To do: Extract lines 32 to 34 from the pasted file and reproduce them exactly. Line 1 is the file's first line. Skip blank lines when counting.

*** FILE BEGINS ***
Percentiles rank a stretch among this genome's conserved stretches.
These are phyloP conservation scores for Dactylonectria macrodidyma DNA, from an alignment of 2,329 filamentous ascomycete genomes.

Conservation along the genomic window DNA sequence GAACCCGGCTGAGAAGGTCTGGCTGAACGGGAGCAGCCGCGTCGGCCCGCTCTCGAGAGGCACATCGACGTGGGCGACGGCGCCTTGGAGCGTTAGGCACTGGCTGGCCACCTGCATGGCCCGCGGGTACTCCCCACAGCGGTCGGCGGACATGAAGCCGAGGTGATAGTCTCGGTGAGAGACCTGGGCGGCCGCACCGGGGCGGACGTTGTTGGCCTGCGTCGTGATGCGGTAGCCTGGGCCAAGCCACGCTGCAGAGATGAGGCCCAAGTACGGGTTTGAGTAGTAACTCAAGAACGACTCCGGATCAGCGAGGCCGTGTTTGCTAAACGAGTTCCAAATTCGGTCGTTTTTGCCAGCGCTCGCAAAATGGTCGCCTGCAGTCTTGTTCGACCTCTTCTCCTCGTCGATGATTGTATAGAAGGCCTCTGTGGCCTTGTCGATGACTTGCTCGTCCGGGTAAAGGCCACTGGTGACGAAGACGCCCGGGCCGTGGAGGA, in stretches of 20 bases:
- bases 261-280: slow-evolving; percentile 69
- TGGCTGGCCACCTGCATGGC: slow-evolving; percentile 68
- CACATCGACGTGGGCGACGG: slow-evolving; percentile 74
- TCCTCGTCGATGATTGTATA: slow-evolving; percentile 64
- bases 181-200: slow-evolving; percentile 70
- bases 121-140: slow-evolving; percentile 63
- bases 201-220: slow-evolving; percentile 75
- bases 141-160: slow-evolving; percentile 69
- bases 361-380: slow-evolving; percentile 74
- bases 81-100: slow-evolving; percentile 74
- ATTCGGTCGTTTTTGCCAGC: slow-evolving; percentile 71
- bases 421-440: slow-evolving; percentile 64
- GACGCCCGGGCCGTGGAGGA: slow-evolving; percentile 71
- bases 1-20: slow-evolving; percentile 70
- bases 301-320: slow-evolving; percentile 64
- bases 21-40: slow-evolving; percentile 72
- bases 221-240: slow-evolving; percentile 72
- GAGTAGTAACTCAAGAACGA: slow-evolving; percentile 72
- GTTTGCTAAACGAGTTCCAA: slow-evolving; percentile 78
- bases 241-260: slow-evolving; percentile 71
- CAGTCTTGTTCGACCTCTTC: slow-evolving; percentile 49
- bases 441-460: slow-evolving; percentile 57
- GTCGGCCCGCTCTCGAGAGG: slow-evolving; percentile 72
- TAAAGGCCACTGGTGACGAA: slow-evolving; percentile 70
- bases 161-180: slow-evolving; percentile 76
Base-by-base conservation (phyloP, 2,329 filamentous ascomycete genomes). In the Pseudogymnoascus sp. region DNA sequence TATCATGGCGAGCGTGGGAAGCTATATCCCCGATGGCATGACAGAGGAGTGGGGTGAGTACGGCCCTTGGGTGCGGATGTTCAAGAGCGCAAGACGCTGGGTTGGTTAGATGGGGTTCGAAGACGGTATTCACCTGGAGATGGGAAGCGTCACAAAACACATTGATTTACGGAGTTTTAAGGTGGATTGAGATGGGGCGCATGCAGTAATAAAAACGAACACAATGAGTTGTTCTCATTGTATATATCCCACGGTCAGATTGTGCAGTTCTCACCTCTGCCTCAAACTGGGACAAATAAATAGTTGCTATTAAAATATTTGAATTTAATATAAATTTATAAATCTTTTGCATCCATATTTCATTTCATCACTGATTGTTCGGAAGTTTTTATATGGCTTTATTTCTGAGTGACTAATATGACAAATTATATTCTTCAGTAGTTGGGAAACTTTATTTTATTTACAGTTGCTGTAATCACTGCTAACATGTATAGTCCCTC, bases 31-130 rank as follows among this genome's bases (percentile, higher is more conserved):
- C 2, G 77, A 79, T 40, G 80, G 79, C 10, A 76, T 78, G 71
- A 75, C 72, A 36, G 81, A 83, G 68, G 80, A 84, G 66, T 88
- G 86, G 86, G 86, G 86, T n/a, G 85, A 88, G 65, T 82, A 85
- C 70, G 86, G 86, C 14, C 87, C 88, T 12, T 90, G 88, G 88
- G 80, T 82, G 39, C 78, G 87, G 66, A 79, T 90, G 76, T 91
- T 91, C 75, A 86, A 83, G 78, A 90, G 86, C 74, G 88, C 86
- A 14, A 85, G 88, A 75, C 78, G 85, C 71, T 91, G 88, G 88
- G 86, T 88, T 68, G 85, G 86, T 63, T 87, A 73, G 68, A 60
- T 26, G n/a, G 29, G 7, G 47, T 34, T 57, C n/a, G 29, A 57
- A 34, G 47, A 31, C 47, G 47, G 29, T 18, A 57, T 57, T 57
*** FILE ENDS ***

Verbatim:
- G 86, G 86, G 86, G 86, T n/a, G 85, A 88, G 65, T 82, A 85
- C 70, G 86, G 86, C 14, C 87, C 88, T 12, T 90, G 88, G 88
- G 80, T 82, G 39, C 78, G 87, G 66, A 79, T 90, G 76, T 91